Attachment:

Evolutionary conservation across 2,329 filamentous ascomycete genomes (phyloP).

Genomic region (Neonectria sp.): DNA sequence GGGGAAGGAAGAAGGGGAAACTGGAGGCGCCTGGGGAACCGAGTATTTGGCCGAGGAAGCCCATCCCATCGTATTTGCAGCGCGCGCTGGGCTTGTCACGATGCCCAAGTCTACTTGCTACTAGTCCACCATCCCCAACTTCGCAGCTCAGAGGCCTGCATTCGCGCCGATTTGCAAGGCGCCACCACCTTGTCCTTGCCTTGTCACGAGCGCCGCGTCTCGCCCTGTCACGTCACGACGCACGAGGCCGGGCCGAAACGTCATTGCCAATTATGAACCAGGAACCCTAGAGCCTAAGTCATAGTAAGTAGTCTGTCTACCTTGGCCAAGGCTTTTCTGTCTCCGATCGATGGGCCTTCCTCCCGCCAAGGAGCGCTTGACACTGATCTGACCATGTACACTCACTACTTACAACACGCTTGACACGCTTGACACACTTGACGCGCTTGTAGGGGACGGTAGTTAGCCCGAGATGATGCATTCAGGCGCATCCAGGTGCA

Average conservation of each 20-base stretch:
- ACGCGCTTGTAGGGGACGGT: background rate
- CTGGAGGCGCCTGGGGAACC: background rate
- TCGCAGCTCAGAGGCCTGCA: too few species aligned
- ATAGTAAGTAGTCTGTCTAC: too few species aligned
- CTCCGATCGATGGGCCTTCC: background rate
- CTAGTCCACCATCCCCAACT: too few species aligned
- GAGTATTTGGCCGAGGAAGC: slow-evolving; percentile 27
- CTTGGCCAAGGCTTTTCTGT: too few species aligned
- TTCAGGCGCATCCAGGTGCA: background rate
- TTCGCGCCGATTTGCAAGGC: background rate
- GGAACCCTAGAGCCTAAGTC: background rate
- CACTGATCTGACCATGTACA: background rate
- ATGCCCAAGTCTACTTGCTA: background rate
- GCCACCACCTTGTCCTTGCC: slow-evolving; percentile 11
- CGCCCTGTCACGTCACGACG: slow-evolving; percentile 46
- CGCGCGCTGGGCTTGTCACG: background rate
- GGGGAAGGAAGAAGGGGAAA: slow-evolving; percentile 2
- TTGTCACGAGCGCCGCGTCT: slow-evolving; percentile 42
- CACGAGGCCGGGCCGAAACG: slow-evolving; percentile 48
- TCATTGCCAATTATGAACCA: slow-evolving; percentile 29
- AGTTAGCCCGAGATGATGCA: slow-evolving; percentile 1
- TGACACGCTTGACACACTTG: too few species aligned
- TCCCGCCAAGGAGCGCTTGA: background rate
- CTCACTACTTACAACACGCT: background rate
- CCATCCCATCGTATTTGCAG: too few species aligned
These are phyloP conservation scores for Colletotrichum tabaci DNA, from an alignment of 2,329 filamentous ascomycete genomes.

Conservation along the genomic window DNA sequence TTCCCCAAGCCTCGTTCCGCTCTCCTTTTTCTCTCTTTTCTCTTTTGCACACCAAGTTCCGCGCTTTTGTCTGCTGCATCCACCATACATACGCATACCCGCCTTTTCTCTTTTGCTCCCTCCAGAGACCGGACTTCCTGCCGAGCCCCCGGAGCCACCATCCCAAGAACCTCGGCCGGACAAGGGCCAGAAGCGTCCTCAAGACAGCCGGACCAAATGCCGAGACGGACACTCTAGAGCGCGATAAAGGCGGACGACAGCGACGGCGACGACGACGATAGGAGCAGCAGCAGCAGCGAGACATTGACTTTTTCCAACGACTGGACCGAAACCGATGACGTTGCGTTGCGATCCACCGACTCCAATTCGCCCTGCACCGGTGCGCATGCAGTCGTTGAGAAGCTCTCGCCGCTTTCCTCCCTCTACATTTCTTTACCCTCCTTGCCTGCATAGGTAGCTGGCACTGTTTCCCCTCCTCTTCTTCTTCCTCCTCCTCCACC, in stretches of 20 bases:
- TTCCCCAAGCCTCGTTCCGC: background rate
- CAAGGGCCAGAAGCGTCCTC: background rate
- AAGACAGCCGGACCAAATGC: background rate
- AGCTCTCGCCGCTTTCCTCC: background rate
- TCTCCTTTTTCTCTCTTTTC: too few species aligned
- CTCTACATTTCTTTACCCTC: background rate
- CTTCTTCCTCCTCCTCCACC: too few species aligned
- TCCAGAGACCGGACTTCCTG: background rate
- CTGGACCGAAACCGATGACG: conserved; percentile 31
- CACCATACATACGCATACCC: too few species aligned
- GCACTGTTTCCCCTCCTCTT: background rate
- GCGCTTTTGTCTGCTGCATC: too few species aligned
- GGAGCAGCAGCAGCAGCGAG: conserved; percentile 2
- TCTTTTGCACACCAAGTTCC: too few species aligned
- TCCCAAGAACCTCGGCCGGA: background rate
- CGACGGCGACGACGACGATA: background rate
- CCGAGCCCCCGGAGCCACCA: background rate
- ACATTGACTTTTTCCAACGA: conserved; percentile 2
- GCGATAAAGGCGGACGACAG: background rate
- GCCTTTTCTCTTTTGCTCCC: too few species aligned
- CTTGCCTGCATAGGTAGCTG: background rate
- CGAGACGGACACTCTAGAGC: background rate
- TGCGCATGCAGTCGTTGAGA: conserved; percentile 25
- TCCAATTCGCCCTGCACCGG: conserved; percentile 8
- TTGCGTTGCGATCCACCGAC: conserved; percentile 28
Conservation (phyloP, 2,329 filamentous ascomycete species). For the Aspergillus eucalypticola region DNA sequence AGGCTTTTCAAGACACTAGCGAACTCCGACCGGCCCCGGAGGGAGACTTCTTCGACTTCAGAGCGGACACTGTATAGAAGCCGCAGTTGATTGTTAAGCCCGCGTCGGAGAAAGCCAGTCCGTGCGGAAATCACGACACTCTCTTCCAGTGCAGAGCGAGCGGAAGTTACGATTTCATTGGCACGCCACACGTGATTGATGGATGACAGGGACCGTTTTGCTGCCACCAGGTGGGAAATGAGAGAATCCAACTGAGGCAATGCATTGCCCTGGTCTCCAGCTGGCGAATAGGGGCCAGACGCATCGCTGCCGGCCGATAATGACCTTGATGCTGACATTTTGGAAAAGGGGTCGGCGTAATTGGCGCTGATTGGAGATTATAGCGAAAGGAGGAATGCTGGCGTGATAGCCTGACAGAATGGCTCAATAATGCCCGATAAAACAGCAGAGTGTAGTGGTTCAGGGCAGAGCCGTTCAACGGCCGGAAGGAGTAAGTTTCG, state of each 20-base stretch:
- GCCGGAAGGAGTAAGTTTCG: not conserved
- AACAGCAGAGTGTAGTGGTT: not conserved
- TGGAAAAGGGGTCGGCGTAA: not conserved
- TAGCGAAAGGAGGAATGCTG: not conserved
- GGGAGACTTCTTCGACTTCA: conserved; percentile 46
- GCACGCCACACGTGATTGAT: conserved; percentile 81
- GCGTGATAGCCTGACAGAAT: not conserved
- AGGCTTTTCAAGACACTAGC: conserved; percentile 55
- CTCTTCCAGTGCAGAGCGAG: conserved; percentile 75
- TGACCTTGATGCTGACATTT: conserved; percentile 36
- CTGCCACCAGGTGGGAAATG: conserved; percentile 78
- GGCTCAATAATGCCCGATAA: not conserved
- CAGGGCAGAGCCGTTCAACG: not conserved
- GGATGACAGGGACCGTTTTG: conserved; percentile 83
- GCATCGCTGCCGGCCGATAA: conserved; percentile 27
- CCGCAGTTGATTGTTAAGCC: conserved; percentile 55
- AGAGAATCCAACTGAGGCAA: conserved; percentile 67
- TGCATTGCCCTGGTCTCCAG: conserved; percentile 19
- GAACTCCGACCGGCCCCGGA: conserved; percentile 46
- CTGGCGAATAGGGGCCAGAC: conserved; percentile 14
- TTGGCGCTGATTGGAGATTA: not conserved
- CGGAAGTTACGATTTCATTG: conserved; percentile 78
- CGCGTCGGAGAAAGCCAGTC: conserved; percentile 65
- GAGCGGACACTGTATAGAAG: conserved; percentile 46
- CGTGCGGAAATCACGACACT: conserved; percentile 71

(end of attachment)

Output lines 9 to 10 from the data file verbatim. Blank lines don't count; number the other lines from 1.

- CTAGTCCACCATCCCCAACT: too few species aligned
- GAGTATTTGGCCGAGGAAGC: slow-evolving; percentile 27